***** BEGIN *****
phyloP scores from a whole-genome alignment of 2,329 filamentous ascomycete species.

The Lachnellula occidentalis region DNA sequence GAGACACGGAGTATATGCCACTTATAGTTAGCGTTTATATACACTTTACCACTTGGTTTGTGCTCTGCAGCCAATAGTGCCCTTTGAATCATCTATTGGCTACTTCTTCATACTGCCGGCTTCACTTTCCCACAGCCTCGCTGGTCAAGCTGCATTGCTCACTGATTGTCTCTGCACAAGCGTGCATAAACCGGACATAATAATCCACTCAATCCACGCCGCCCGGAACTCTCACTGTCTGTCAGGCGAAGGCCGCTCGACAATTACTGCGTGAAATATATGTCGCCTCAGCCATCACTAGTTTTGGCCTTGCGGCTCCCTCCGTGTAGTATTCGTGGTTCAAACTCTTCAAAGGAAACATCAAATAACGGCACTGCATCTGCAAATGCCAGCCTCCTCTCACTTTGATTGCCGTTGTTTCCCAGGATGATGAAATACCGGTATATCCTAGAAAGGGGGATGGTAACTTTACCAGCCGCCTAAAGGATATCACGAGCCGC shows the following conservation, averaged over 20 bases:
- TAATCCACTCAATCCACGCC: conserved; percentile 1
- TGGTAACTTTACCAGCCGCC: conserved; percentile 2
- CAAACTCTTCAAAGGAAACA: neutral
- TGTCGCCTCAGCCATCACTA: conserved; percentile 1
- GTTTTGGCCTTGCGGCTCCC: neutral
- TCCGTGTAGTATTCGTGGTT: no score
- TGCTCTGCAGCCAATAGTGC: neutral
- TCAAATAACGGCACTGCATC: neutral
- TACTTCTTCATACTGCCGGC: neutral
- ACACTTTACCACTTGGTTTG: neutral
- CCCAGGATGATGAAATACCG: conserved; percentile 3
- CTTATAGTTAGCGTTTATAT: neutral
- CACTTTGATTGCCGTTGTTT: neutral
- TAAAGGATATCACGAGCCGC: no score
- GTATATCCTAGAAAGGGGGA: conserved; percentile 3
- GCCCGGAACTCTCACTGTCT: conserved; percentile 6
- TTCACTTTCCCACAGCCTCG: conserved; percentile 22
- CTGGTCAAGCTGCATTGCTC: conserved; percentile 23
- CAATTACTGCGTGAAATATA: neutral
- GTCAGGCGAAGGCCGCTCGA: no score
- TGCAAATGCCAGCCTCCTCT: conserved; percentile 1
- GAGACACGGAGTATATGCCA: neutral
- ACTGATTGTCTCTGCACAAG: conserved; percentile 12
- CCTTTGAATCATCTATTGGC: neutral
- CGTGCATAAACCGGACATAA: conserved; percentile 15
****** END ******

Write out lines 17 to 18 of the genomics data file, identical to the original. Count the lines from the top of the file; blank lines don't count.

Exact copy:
- GTATATCCTAGAAAGGGGGA: conserved; percentile 3
- GCCCGGAACTCTCACTGTCT: conserved; percentile 6